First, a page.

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International Monetary Fund. Monetary and Capital Markets Department
This technical note on the risk assessment for Thailand discusses that the Thai banking system shows a substantial resilience to severe shocks. The solvency stress tests indicate that the largest banks can withstand an adverse scenario broadly as severe as the Asian financial crisis. While three banks would deplete their capital conservation buffer (CCB) under the adverse scenario, recapitalization needs would be minimal. A battery of complementary sensitivity stress tests, which allows to cover in more detail certain risk factors, also confirmed the overall picture of a resilient baking system: no particular vulnerability emerged from the analysis of the bond portfolio to an increase in government and corporate spreads, exposure to foreign exchange risk, and concentration risk in the loan portfolio, with the possible exception of one entity with a particular concentration on single-name exposures. The liquidity stress test on investment funds (IFs) showed that they would be able to withstand a severe redemption shock and its impact on the banks and the bond market would be limited.
International Monetary Fund
operational guidance to staff on reserve adequacy discussions in the IMF’s bilateral and multilateral surveillance. It is based on the views presented in the policy paper Assessing Reserve Adequacy—Specific Proposals and the related Board discussion. The note addresses key issues related to Staff’s advice on the assessment of the adequacy of reserves and related items, including answering the following questions: What is the expected coverage of reserve issues at different stages of the bilateral surveillance process (Policy Note, mission, and Staff Report)? Which reserve adequacy tools best fit different economies based on their financial maturity, economic flexibility, and market access? What do possible reserve needs in mature markets relate to, and how can their adequacy be assessed? How can reserve adequacy discussions for emerging and deepening financial markets be tailored and applied to better evaluate reserve levels in: (i) commodity-intensive economies; (ii) countries with capital flow management measures (CFMs); and (iii) partially and fully dollarized economies? What reserve adequacy considerations hold for countries with limited access to capital markets? How can metrics for these economies be tailored to evaluate their reserve needs? How should potential drains on reserves be covered? What are the various measures of the cost of reserves for countries with and without market access?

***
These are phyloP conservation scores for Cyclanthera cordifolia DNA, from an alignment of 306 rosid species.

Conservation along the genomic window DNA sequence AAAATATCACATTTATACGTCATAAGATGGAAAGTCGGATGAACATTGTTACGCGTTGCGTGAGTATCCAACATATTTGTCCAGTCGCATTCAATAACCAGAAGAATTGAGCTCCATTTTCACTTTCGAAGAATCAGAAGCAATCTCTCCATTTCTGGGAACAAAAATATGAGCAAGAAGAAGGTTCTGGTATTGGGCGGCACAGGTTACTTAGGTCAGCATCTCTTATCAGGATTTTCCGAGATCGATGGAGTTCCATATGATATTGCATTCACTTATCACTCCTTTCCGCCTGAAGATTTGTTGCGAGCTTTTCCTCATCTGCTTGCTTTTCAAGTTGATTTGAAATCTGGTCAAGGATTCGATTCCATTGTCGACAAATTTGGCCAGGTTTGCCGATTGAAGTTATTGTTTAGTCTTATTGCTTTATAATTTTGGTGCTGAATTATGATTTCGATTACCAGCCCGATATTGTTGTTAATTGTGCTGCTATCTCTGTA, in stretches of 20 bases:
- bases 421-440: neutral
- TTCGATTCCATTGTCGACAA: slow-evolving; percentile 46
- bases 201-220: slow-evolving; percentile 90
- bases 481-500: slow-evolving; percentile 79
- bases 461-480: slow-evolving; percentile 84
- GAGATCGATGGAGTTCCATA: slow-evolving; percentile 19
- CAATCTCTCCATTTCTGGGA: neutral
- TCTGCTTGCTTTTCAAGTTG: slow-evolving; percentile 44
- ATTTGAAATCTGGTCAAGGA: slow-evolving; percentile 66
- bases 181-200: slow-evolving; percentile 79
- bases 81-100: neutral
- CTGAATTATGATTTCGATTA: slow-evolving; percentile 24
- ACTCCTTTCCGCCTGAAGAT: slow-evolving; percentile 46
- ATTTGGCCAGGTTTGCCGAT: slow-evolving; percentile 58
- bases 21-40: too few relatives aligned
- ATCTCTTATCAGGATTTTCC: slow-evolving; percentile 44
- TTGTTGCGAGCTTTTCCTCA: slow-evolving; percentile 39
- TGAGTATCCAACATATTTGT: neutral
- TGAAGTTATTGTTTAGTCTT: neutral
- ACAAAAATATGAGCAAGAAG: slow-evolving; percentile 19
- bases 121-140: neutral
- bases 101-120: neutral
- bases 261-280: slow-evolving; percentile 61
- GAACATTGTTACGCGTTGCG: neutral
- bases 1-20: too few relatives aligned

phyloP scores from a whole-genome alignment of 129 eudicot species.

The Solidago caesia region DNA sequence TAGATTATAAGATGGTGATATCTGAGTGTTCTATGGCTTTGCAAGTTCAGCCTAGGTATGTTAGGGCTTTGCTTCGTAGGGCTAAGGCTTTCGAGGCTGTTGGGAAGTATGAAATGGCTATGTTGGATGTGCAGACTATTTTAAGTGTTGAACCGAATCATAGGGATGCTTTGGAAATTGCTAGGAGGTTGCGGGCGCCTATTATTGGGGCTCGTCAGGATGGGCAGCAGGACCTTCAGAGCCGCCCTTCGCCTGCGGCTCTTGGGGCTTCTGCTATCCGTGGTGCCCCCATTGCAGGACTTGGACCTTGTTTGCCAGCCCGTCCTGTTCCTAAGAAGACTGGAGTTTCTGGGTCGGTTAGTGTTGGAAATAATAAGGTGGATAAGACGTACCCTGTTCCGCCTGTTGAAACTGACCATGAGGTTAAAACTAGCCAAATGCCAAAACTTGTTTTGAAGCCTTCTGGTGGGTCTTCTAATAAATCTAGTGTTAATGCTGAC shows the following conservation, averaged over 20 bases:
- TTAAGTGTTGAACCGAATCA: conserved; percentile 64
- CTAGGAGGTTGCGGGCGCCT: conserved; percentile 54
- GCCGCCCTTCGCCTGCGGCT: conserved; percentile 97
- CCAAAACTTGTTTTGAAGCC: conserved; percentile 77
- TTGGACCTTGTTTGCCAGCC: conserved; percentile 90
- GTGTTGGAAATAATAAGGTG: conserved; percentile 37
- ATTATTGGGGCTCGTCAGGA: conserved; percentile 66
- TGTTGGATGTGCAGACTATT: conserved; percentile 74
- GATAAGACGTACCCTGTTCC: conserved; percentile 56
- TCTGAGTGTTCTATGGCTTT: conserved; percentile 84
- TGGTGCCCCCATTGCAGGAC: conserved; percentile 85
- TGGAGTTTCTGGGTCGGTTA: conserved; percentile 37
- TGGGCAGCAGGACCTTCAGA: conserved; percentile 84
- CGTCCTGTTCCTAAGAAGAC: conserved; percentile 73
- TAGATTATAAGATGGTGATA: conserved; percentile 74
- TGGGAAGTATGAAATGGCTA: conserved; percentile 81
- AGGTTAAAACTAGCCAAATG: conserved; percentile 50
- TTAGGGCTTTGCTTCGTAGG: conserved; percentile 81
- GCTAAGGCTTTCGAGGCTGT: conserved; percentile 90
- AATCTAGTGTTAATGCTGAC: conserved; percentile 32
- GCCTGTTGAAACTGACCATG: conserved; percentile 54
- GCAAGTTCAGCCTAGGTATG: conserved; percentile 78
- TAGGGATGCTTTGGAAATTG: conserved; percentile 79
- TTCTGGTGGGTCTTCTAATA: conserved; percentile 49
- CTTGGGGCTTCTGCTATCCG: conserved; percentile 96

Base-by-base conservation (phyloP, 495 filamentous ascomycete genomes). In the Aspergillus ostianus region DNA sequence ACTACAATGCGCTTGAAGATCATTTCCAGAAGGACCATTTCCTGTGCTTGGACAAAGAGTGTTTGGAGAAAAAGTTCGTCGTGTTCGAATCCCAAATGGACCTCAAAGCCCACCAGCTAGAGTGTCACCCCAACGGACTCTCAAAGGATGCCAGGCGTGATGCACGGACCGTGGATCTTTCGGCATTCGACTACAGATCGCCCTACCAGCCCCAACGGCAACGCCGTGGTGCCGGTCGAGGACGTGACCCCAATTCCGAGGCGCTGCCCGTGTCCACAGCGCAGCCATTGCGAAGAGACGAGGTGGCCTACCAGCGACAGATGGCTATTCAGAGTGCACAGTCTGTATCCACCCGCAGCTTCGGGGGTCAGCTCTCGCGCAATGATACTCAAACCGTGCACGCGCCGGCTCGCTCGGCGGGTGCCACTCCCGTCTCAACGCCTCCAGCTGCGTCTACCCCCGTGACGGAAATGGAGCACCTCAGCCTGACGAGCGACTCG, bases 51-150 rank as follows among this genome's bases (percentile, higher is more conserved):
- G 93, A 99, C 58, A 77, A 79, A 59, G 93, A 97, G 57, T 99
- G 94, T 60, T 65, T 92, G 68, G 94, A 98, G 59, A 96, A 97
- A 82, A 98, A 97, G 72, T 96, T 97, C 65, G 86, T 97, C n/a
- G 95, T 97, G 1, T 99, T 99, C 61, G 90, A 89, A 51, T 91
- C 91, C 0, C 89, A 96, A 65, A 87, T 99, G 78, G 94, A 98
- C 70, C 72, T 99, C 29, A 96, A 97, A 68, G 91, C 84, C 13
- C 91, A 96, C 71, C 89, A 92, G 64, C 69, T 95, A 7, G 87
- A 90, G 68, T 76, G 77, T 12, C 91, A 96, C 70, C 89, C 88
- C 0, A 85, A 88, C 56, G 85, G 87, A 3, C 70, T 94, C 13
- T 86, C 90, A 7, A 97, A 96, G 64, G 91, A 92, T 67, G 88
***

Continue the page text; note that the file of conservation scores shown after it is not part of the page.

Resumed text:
International Monetary Fund

Abstract

This paper provides a brief description of the IMF and its activities, focusing in particular on its technical assistance (TA) activities. The report then describes in greater detail the Japan Administered Account for Selected Fund Activities (JSA)—including its scope and objectives, the size and uses of the TA contribution, and assessments of its TA activities and scholarship programs—with a focus on fiscal year (FY) 2009. Japan has provided grant contributions to support IMF technical assistance to member countries since 1990. In 1997, the scope of the administered account was widened to allow for financing other IMF activities in Asia and the Pacific, carried out through the IMF Regional Office for Asia and the Pacific in Tokyo. Regular consultations are held between the IMF and the Japanese authorities; the most recent formal meeting took place in April 2009. The use of JSA resources is flexible. JSA funds can be used to cover the cost of short- and long-term TA experts and other costs associated with conducting seminars and workshops, such as room rental fees.

International Monetary Fund